Financial services are embracing multi-cloud


Multi-clouds — environments made up of multiple public and private clouds typically used for different purposes — may well be the cloud of choice for banks. That’s according to an independent report by 451 Research, ‘Multi-Cloud Fundamental to Financial Services Transformation.’ I’m not here to argue.

This report, which was sponsored by Canonical — the cloud and container software business and parent company to Ubuntu Linux — revealed that financial services businesses such as banks and insurance companies aren’t sticking with the past. Instead, they’re cautiously adopting and integrating multiple cloud platforms.

To be exact, 60 percent of EMEA and North American financial services businesses expect to move to multiple clouds within the next two years. On these Infrastructure-as-a-Service (IaaS) and Platform-as-a-Service (PaaS) clouds, they’re building their own artificial intelligence (AI) and machine learning (36 percent); running containers (29 percent); and employing blockchain (24 percent).

Why are they moving to multi-clouds? There are several reasons.

First, 62 percent of financial  IT managers believe a multi-cloud will enable them to improve application performance and availability demands. Specifically, they’ll be doing this with containers and Kubernetes. The reason is financial services run workloads that require isolation from one another when they contain sensitive customer data or intellectual property. Facing stiff privacy regulations, such as the EU’s General Data Protection Regulation (GDPR) and the forthcoming California Consumer Privacy Act (CCPA), almost half of financial companies expect multi-cloud to help satisfy the requirements of these laws.

Secondly, 41 percent expect the multi-cloud model will help them reduce the overall cost of cloud deployments by helping with datacenter consolidation and more effective use of resources.

Financial services firms have already been moving slightly faster to the cloud than other businesses. Fifty-one percent have already adopted IaaS, 49 percent on-premises private cloud and 39 percent PaaS.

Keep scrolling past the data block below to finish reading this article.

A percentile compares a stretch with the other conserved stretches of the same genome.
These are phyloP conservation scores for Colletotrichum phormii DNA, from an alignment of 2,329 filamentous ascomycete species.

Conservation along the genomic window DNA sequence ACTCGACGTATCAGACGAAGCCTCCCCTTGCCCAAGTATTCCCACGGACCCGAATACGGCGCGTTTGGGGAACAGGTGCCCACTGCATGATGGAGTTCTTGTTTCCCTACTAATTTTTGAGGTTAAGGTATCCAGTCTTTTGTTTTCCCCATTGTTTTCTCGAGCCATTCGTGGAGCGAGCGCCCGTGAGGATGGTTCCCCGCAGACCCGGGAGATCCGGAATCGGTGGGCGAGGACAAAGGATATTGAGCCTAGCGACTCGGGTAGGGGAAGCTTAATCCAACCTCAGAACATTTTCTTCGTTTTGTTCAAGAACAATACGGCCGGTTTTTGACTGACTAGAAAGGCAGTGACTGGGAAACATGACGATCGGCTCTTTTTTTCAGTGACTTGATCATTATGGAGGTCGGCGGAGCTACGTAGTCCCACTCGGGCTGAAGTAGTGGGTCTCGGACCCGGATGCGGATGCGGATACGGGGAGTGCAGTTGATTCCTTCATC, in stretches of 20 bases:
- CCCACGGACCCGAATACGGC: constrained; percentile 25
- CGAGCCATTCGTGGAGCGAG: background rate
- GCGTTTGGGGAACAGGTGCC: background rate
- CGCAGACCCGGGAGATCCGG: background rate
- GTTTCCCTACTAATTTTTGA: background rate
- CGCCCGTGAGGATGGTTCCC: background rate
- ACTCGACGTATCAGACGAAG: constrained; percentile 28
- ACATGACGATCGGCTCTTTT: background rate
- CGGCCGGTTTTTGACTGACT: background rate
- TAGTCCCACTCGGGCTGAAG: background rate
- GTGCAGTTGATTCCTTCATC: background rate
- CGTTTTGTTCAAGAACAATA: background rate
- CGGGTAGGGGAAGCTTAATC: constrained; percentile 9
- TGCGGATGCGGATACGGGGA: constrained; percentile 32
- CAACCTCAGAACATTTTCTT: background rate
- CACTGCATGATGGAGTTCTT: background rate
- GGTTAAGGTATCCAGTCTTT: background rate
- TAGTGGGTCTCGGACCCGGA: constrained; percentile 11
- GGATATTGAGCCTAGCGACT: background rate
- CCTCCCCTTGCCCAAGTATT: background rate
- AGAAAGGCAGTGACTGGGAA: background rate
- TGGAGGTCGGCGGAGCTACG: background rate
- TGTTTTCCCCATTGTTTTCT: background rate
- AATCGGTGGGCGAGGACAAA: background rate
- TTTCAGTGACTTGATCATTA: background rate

But only 18 percent of financial services firms said they are broadly implementing IaaS for production applications today. That lag is because they’re still wary of public clouds and also have container and cloud security worries.

This is further complicated by their need to comply not only with GDPR and CCPA, but with Payment Card Industry (PCI); the Statement on Standards for Attestation Engagements (SSAE) 18 auditing standard; and Sarbanes-Oxley (SOX) regulations. Solving these cloud compliance issues requires specialized infrastructure configurations and IT skill sets that not everyone has. It’s hard enough to find people who can deploy clouds with Kubernetes. Finding people who can navigate the financial sector’s legal requirements and the cloud is like searching for hen’s teeth.

To meet these problems, Liam Eagle, 451 Research’s Research Manager for Cloud, Hosting and Managed Services said, “The next few years will bring critical changes, including a major shift toward execution on cloud platforms. Executing on transformation in the finance sector means tackling challenges such as regulatory compliance and information security. We expect hybrid IT strategies and partner-led managed services to be key elements in overcoming those obstacles.”

Will they be successful? They must. They have no choice. These companies know their future lies in the cloud and they’ll be working as hard as they can with partners to make it happen.

If I were planning my career today, I’d be taking banking classes as well as courses in containers and the cloud. The cloud is no longer being used for one-size fits all answers. It’s being deployed for vertical businesses as well.

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